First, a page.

A simple way to achieve this is by constructing a "shed deck" by using exterior grade plywood on top of pressure-treated stringers. 

    Using manufactured pressure-treated sheeting or similar flat materials will provide a good base for your rink surface.

     

    Fastdeck

     

    Temporary Flooring (Plastic)

    FastDeck – There are many different types of snap-together temporary event surfaces you can consider.

    FastDeck temporary flooring has many applications, is strong yet still lightweight and easy to store. 

    These polymer panels easily snap together with no need for tools or trained labor of any kind and can quickly be dissembled.

     

    Metal Staging

     

    Staging (Metal)

    Staging – In areas where extra provisions may need to be made (for example: Portable Staging over a swimming pool or open space) an aluminum or steel frame staging structure may the best solution.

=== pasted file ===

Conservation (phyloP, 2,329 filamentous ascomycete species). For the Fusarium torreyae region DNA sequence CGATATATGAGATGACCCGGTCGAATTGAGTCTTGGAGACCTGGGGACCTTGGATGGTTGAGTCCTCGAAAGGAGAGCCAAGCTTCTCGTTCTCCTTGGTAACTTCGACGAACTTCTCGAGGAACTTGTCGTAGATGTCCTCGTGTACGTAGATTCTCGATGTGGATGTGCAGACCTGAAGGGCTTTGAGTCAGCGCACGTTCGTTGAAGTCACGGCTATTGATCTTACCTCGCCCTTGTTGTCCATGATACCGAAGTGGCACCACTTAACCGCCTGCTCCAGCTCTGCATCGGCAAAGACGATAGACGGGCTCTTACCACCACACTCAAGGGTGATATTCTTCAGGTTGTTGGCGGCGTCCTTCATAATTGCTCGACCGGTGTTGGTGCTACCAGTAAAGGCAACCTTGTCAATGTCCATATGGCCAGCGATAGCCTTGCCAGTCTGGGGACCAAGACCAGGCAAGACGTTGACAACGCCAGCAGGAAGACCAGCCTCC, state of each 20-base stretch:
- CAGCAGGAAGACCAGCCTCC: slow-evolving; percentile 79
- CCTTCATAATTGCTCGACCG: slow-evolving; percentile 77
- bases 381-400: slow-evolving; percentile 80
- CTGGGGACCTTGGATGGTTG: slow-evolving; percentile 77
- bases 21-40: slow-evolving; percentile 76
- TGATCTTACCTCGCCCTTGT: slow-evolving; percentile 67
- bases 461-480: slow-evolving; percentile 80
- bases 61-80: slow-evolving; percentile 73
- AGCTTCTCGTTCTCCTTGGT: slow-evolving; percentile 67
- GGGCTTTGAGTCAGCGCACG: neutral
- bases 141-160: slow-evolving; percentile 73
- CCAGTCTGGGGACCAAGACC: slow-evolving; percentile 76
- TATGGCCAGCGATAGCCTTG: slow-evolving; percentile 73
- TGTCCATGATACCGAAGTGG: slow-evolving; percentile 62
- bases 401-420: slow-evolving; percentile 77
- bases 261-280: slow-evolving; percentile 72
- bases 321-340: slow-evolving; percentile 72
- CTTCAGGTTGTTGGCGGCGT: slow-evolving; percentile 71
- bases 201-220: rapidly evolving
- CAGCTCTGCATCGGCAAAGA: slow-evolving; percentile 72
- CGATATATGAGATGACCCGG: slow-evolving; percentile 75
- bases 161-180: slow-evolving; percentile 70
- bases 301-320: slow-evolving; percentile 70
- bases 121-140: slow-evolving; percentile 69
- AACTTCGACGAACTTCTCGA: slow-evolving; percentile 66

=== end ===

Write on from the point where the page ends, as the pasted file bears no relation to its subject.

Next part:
Of the three options this is clearly the most costly but may certainly makes sense if your rink project will be for an extended period of time not short term.

     

    Expansion and Contraction

     

    2. Expansion and Contraction Provisions

    Much the same way flooring laminates require a gap around the perimeter synthetic ice must also be treated in the same way....like a "floating floor" that is allowed to expand and contract with temperature changes. 

    To do this a slight gap must be made around the perimeter or outside edge of your rink.

    Mechanical fasteners are NOT to be used to secure your ice in place as this will prevent expansion and contraction and stress out your surface.

     Making these provisions will help lessen stress on the surface especially on outdoor rinks in cold climate areas with large temperature "swings" between the night and day.

    Dasher Boards

    If you plan to install a Dasher Board System with your new rink it is advised not to install it on top of your surface as this could also restrict expansion.

    Over the lifetime of the rink you may develop stress fractures by using this method and should be avoided when planning your synthetic ice installation.

    here are many ways to create an expansion gap below the perimeter kickplate that creates a space for expansion and is virtually invisible.

    Taking the time to “Pre-Plan” before beginning your rink project will pay off in the long term and help avoid unnecessary issues that otherwise may occur.